Book Review: Mindfulness for Parents
Author Amber Hatch
About the Author:
Amber Hatch is a childminder, teacher and writer. She has practised Buddhist meditation for six years both in daily practice and on retreat, and her latest book, “Colouring for Contemplation” (Watkins Publishing, due out Nov 2015), draws from this experience. “Colouring for Contemplation” is a collaboration with her illustrator husband Alex Ogg. Amber and Alex have created a unique colouring book which explores the themes of mindfulness, insight and inspiration. The book offers readers a chance to combine colouring with reflection and personal growth, and takes the reader on a journey of creativity and discovery.
Amber has two children and she uses mindfulness to inform her approach to parenting. She discovered baby-led potty training (BLPT) shortly after the birth of her first baby in 2008. Amazed by the success of the method, she set up www.nappyfreebaby.co.uk to provide a UK source of information for families. She runs free monthly BLPT workshops in Oxford to support other parents and offers a consultation service. Her first book, “Nappy Free Baby: a practical guide to baby-led potty training from birth” (Vermilion 2015), is based on the wealth of knowledge she gained from working with hundreds of families.
Amber and her husband, Alex, live in Oxford with their two children.
Parenting may be our most important and rewarding task, yet dealing with the everyday pressures of family life is a constant challenge. Mindfulness is the number-one tool for staying present and calm amidst the chaos. So how can we parents be more mindful when raising our children?
In this personal yet extremely practical guide, Amber Hatch will show you what mindfulness is, how you do it and how it will help you rise to the challenges of parenthood. Packed with examples, you will learn how to:
- Stay calm in a crisis
- Feel more connected to your children
- Deal with day-to-day pressures and flashpoints
- Feel good about how you talk to your family
- Keep a sense of perspective
- Maintain and develop a meditation practice
Whether you already use mindfulness techniques or not, this book will help you achieve a calmer, happier and more relaxed family life. If you are a happy mum, you will have a happy baby.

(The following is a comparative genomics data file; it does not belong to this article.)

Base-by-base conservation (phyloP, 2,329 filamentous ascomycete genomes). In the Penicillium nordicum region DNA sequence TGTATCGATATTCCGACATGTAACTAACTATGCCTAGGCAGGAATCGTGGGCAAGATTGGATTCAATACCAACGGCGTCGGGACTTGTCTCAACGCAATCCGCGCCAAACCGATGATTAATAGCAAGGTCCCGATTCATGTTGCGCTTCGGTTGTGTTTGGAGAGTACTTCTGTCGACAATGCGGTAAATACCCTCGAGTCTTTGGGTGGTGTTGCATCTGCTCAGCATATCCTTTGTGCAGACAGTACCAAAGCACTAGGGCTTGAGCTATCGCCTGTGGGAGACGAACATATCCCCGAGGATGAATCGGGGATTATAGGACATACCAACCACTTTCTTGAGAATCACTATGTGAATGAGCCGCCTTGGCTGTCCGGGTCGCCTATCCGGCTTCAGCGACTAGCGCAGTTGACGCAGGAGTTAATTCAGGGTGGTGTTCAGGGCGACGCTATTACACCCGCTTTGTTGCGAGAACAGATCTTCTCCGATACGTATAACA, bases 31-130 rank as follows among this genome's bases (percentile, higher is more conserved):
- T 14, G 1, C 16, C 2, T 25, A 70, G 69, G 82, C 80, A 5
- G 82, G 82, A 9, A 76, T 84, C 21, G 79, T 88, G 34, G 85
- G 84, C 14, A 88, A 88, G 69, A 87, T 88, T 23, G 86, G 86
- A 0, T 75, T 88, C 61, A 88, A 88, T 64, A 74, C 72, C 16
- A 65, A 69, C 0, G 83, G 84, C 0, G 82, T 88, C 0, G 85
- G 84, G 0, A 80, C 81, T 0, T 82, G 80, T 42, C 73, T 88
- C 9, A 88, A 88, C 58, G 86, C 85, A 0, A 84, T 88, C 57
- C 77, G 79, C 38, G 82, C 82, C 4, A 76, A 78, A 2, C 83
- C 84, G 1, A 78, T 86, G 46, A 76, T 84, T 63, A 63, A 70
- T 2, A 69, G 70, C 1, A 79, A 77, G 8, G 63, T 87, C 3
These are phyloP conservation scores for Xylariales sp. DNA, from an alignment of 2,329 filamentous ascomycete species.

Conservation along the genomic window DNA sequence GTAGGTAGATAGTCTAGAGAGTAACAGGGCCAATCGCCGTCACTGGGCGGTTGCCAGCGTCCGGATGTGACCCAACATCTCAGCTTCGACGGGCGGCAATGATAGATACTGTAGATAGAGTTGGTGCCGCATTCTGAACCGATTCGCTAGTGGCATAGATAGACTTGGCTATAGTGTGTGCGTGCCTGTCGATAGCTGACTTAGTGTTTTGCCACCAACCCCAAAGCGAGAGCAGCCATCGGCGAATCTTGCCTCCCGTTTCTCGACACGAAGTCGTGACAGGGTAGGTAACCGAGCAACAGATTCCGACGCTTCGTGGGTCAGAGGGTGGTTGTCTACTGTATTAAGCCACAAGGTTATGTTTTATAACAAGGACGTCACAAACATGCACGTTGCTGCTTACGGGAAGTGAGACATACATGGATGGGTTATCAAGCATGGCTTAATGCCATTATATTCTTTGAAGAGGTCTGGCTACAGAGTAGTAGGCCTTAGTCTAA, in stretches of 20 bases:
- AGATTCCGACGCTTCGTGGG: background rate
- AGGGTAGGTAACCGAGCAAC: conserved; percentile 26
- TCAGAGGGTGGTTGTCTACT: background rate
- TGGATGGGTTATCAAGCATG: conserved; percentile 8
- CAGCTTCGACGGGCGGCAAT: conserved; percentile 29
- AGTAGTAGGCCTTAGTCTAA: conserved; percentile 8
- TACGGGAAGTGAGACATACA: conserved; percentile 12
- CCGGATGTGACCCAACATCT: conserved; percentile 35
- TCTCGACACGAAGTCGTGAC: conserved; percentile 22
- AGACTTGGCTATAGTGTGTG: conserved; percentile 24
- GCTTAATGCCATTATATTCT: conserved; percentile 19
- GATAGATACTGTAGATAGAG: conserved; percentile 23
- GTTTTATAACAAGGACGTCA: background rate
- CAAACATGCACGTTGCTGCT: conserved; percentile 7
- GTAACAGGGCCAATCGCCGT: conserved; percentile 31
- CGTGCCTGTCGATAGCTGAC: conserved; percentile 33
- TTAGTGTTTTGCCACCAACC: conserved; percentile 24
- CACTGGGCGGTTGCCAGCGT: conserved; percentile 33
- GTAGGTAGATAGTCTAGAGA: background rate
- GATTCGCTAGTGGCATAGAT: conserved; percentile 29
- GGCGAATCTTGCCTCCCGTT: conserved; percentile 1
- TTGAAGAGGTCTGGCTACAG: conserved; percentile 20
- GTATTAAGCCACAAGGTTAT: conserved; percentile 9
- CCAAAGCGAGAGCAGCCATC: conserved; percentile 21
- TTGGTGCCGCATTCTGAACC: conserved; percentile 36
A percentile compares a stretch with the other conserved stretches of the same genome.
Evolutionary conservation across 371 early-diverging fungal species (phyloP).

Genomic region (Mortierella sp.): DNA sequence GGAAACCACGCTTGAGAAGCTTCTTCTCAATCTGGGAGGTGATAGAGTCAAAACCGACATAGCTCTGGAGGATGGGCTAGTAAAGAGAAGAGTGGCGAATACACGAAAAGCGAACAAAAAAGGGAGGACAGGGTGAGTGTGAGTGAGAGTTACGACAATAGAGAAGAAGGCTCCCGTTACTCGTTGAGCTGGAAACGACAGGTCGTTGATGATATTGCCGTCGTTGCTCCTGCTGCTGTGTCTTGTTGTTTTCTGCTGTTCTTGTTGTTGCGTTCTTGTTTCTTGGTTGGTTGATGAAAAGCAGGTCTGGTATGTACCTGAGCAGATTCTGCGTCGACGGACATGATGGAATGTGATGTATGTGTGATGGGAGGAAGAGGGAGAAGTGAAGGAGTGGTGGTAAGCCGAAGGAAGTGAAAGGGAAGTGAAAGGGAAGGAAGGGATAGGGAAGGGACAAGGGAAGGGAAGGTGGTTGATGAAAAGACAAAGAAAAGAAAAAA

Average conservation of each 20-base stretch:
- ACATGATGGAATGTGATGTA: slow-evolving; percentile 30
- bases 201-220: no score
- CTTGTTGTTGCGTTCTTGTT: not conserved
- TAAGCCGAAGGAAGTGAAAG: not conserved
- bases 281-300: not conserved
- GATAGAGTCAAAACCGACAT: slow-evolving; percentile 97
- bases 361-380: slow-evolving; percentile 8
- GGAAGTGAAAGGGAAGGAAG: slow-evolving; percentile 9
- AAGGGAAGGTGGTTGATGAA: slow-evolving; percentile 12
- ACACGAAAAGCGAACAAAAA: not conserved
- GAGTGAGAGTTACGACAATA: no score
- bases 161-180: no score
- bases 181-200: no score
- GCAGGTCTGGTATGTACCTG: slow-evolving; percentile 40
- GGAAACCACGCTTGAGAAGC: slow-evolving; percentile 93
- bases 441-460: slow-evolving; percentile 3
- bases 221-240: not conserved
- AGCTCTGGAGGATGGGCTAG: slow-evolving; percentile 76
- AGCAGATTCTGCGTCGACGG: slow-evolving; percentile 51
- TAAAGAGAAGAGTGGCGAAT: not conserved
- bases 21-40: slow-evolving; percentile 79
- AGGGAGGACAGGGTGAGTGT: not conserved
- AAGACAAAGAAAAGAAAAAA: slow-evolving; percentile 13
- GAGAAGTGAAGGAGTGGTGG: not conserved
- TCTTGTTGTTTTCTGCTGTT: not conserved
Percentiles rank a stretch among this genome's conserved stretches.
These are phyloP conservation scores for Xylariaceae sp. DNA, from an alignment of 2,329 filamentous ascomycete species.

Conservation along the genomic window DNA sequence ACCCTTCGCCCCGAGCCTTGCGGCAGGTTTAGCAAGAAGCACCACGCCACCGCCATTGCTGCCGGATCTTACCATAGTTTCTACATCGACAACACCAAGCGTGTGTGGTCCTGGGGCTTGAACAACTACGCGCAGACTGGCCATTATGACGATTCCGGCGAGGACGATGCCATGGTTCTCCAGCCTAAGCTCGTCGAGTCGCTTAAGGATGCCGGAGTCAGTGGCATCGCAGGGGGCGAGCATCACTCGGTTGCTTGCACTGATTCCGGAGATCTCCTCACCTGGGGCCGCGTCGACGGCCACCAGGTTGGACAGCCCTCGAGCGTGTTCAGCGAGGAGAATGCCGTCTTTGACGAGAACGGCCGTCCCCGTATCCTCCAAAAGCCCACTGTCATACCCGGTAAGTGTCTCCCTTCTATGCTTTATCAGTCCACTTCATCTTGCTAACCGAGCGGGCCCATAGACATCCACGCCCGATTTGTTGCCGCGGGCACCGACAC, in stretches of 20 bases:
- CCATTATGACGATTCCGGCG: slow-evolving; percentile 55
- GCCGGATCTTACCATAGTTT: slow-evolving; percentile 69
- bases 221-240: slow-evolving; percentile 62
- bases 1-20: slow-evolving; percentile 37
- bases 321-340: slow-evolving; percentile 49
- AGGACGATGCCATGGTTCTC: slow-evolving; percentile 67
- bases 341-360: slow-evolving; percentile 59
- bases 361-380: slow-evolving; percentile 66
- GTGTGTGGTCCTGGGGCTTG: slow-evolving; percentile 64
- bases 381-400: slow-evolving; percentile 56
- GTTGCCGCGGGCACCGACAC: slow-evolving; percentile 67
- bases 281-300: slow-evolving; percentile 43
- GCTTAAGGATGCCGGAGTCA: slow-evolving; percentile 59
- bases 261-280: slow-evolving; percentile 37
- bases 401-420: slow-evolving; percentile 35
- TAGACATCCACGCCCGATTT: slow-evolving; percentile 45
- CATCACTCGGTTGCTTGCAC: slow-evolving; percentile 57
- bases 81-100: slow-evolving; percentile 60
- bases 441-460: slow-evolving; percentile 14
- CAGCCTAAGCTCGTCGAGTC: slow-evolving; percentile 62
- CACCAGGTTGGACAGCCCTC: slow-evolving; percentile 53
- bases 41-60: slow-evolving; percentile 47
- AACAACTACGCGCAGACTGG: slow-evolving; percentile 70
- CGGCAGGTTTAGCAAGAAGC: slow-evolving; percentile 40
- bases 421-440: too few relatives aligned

This book on mindfulness for parents by Amber Hatch explains mindfulness as the following:
“Thoughts can often entice us away from the experience of real life, as it is happening. There are times when it is absolutely appropriate for you to be figuring out how to pay the gas bill, but that time is not when you are getting ready for your son’s swimming class. Being mindful when thinking can keep us on track, but this can particularly tricky as thoughts can be intoxicating and make us forget to be aware.” Page 21
I thought the book was well written with a TON of practical advice. I especially liked the gray tip boxes through out the chapters and the review at the end. The author shared personal stories and stories from others which was quite helpful in trying to relate the advice to certain situations.
I would have enjoyed a resource guide, possibly at the end of the book which provided resources to help parents and teachers in regards to the topics in each chapter.
More quotes I enjoyed and learned from the book:
“When we practice mindfulness, we start to see each other as we really are. This can enable us t become more connected with ourselves adn those around us. Buddhism teaches that there are four qualities that we can develop on a foundation of mindfulness. 1. Loving-Kindness 2. Compassion 3. Joy 4. Equanimity” Page 41
“Just like mindfulness, the four qualities can be actually cultivated. This means if we practice them, we can actually feel more love, more joy, more compassion and more equanimity.” Page 42
“Equanimity is the quality that enables us to continue to love and feel compassion and joy even when it’s difficult. It protects us by keeping us balanced and grounded.” Page 53
“Kindness turns to compassion when it finds pain and joy when it finds happiness.” page 59
Advice to keep things simple to practice mindfulness: Keep your home clutter free, Don’t let toys take over, Beware of overscheduling the kids, monitor screen time and spend time in nature. Page 90
On listening (which goes along with my word of the year, CONNECT)
“We listen, not so we can respond with our own ideas, but so we can really find out about people.” Page 113
Ted Talk mentioned in the book by Dave Morris: https://www.youtube.com/watch?v=MUO-pWJ0riQ